Fifth about The Seventh

Boogie Nights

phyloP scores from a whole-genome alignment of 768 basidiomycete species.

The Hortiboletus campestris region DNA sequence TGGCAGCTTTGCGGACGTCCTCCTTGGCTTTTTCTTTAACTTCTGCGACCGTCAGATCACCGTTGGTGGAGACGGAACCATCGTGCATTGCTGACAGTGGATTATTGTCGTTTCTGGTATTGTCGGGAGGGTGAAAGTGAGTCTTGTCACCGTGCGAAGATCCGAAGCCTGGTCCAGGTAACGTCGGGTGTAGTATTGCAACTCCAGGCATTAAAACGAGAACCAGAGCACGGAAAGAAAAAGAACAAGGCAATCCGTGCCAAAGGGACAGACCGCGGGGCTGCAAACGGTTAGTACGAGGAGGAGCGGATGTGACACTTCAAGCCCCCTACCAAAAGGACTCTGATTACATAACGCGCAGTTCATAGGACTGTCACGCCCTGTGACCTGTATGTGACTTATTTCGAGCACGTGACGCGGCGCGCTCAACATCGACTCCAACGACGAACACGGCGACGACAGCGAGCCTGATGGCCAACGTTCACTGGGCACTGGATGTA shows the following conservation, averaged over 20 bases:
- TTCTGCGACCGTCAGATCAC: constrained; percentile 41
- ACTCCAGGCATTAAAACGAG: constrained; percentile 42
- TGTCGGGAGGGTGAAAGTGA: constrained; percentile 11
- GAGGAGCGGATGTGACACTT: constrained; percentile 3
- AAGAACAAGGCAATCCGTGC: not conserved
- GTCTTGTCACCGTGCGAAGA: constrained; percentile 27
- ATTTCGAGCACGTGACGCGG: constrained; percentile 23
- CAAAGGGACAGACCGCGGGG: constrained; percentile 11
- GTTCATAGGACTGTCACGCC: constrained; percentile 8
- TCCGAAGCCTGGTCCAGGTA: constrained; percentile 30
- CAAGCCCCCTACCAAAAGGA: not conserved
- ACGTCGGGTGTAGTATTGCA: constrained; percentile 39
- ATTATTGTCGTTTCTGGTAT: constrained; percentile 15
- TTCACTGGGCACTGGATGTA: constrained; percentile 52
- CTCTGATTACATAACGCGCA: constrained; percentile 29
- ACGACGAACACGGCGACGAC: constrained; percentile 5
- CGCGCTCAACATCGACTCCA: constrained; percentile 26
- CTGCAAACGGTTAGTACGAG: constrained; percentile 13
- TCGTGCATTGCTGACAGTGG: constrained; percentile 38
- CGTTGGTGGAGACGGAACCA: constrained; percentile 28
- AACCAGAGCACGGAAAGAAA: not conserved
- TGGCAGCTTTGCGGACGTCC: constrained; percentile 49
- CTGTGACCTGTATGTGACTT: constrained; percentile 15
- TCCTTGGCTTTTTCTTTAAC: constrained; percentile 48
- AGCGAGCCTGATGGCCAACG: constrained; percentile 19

Boogie NightsBoogie Nights: Paul Thomas Anderson’s excellent screenplay tells the story without pulling punches; it’s not supposed to be a gentle journey. However, the characters are treated with great tenderness, respect and humanity; it’s a flawed, but close-knit family that doesn’t feel any less real because of the lack of blood ties. The extensive, good-looking cast is a veritable who-is-who of great actors, and they are all equally great, even when playing bad acting; to mention one or two names would be a disservice to the notion of an ensemble, and to mention them all, a disservice to brevity. The film makes great use of music, both original and old classics, and it looks great. Robert Elswit’s camerawork is great (if, sometimes, almost showy); the opening shot of the film, to name the most impressive of them all, is a thing of beauty.

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